Blurring this line really made for an interesting series of thoughts through the viewing. I don’t know if it’s my constant overthought or something else, but the extended holding of a shot really lends itself for my mind to frantically scramble for a meaning or reason. What is he trying to do by holding it so long, what’s going on, where is this leading, can someone give me an answer (probably not). But the longer it goes on the more I think that there is a motive to induce discomfort within the viewer. Surely in the scene where one lady is cleaning an older ladies leg with some kind of ailment is intended to induce some level of grotesque discomfort, especially when a mouth starts to get involved.

Additionally I learnt that the song at the end is the only time a song or audio is heard that wasn’t present during/in the scene itself. It’s not something I particularly thought of till i was informed. Though that’s often my approach to a lot of things.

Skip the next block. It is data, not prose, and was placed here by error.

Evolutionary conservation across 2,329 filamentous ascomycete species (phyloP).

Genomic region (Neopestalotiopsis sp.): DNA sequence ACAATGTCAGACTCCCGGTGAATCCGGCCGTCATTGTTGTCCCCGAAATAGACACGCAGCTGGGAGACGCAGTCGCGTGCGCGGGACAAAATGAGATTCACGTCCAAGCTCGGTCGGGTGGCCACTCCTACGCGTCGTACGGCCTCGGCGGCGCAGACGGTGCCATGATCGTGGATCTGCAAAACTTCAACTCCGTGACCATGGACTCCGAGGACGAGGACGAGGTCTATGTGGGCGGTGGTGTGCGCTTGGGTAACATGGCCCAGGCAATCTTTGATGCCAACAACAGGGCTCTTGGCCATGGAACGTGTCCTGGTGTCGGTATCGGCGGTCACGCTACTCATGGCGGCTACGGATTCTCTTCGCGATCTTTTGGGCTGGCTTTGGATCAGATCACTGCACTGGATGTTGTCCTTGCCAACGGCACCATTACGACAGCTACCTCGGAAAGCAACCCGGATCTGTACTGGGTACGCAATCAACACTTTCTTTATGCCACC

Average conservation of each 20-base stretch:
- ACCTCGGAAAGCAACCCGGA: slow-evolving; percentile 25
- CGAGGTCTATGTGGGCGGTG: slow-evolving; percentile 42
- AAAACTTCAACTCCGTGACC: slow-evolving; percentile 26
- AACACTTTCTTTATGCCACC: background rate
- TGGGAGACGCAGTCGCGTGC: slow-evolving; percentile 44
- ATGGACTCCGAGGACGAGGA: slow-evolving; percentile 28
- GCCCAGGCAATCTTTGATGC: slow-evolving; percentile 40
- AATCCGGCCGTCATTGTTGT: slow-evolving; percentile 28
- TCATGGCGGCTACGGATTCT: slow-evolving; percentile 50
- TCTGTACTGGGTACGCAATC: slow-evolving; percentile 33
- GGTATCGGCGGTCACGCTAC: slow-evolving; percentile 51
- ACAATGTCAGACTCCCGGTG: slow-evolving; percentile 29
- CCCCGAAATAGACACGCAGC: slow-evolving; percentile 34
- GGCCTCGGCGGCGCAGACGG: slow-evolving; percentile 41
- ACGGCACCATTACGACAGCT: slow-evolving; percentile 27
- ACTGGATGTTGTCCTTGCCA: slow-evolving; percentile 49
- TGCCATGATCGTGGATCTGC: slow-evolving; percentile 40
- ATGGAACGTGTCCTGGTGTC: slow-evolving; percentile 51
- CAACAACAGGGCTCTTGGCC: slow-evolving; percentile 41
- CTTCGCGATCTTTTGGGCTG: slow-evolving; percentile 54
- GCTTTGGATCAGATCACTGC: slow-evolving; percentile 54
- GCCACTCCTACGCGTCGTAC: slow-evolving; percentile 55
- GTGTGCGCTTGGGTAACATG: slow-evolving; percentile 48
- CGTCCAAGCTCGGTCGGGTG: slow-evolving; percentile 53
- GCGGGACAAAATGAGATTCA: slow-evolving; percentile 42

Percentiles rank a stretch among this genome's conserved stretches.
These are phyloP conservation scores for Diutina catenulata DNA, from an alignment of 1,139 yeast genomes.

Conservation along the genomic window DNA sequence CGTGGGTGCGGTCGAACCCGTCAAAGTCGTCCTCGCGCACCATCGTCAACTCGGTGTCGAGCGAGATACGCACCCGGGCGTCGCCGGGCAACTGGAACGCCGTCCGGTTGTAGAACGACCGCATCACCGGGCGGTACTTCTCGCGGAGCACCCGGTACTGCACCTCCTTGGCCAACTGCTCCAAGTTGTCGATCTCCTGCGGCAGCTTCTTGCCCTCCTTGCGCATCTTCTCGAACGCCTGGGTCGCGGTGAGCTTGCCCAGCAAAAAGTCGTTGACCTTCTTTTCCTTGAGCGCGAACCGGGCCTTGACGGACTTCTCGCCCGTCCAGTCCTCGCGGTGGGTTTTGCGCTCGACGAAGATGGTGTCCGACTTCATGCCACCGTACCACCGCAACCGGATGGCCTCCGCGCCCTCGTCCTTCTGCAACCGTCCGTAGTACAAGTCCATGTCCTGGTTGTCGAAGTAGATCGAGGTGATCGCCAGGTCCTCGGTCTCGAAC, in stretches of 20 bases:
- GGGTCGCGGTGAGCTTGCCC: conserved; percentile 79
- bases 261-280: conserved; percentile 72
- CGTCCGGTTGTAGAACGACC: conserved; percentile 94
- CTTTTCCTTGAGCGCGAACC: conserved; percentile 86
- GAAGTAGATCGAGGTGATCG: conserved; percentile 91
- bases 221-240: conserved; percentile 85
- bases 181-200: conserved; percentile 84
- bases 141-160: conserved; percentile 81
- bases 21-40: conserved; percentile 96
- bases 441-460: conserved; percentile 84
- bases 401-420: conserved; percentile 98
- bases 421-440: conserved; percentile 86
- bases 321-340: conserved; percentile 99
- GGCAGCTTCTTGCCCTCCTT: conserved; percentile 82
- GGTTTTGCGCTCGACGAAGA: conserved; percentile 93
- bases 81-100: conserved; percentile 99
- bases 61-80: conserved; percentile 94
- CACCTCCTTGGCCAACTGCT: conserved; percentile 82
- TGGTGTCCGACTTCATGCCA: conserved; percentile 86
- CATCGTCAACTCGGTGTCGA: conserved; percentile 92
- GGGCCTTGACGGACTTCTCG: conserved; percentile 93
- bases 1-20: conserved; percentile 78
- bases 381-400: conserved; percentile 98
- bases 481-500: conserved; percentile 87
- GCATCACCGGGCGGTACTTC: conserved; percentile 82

Lastly, it reminded my of another film wherein a family or something living in a rural/jungle house is inhabited or visited by spirits. It’s styling was similar to this movie and having seen more than just one of these kinds of shows really made me start to ponder about the intents involved in shooting in this manner. The people involved in these styles of film are doing so with very specific intents and I tend to lean onto the idea that nothing is left to chance. This harks back a little to wondering how choreographed even the most seemingly everyday background events are. And with nothing left to chance, perhaps part of the intent is to indeed induce this sort of dialogue and extended thought, active engaged thought in the themes and events portrayed in the film. Which I’d hazard a guess, that the directors find more effective than conventional methods of film narratives, and I personally, considering how much this show has made me seek for answers, I’d agree.